Fortunately, for me I can wait. I’m starting a grad school program next year, so I will definitely need something lighter but getting it now with the current options being only 1 lb. lighter is not smart. Also, if I wait I will be able to get the education discount. The wait is still excruciating.

Jerry Henderson

I love it.  Someone else thinks about the same things I do and in the same way and for the same reasons.  I had to laugh out loud.  It is getting older I think regarding the weight.  And I write all the time and NEED a real keyboard.  I have often wished the Air was cheaper.  I like the form factor and don’t know if the “netbook” size would be sufficient to the task.  The iPad may grow up somehow but now it just won’t fit here.  Anyway, Ted, thanks for the comment.  Jerry Hendeson


The reason I keep my 15” MacBook Pro is the new glossy screens. I use one occasionally at work, and I absolutely hate the glossy monitor.

I’ll stick to my older, non-glare screen until Apple realizes that there are customers like me that want that option.

LeRoy Dennison

graphic3211, an anti-glare screen is an option on the new 15” MBP, but not the 13” nor the Air.



Lee Dronick

graphic3211, an anti-glare screen is an option on the new 15? MBP, but not the 13? nor the Air.

Yes, one of the reasons I got the 15” MacBook Pro instead of a 13” model. It cost an extra $150.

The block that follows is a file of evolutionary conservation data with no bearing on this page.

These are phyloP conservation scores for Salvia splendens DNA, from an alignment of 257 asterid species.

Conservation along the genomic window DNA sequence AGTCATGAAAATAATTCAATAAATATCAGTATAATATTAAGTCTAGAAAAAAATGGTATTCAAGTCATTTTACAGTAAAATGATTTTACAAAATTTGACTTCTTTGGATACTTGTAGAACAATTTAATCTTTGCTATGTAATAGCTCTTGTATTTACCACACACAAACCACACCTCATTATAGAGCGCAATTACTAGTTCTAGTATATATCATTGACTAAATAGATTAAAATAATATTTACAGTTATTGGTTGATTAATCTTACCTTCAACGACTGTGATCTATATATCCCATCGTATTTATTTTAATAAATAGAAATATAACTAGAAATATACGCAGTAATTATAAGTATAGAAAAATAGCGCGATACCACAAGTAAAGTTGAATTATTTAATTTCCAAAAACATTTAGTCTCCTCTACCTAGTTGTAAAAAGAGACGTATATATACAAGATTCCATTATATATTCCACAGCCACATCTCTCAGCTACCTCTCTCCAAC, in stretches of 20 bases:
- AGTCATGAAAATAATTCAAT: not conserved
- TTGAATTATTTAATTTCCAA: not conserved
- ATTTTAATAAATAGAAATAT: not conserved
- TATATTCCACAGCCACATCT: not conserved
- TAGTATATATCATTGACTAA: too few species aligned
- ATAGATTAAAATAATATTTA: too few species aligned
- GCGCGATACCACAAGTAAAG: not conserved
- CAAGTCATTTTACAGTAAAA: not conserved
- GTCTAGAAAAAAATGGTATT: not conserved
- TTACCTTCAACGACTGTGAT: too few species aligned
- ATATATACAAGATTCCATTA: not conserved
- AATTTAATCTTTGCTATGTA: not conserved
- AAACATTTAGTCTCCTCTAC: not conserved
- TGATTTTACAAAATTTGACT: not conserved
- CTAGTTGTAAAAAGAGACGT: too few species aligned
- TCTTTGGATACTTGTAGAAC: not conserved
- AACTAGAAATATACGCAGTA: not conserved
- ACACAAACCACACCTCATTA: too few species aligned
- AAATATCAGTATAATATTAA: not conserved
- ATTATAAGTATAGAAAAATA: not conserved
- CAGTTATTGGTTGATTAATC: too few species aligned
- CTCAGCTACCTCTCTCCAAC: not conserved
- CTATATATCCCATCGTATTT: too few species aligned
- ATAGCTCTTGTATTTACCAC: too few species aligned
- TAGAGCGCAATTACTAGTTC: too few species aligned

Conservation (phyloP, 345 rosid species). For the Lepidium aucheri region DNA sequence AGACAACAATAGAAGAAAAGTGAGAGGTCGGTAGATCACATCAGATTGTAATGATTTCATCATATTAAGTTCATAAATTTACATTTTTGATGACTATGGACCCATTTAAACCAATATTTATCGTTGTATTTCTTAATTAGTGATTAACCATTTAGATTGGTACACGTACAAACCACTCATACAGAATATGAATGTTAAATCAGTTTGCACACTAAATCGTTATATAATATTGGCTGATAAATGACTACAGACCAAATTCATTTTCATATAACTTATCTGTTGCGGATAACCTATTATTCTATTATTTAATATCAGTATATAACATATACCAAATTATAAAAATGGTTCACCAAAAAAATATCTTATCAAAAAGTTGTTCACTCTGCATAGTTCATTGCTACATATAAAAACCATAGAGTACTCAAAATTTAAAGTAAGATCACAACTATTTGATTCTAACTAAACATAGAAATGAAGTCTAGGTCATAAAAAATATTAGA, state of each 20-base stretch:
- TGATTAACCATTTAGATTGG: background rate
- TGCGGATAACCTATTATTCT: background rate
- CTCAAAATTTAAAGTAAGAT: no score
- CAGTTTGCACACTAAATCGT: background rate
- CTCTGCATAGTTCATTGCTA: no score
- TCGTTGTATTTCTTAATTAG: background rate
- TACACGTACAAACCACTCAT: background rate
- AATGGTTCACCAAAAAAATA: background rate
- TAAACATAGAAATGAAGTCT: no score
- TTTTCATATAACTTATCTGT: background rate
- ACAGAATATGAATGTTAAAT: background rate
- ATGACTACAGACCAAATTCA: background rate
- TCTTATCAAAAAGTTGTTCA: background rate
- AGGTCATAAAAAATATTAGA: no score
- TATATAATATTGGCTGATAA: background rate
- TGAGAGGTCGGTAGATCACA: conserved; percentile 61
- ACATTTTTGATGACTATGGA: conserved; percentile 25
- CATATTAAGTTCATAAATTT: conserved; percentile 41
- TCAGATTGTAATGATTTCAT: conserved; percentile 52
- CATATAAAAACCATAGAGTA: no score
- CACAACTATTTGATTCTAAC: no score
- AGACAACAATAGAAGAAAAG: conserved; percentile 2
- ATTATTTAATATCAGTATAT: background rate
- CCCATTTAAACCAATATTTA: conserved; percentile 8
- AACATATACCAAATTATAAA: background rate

Gary Noter

Your “dilemma” is for something you truly do not need, though merely want.

The majority of the world would beg for 1/20th of the $$ you’ll be spending to fill your want, this so their needs would be met, if but for a short time. Yet, their needs remain as the latter word of “MacBook Air”.


VirtuAl M.

Same boat as you all with the Desire to get a Mac portable- Sorry PeeCee not Spoken here… Ya know (Unless its Virtualized smile  ?

With that stated - I needed to really think- “do I want to spend another 1K-1.5K for another device in 2-3 years again? ...and not be able to sell what I bought then to another person wishing they could afford a Mac but have to settle for falling into the ‘By a new laptop that doesn’t do what they want’ every year PeeCee?

So I went the other way-

Size not an issue, I don’t need the 17”- I’ll use an external 22” Monitor, however, what I do love doing is VIDEO and with a 2 year old and a new one on the way I don’t have time to wait for Camera to CPU transfers. YES- I got the “MBP i7 15” Glossy Screen” and saved by getting it refurbished from Apple.  I simply call it “NICE”. Would you buy a Refurb from Dell or HP? I bet not. But Apple gives a 1 year warranty and I support Macs everyday for a job, so I went down that road I ended up saving $400.00 I might add.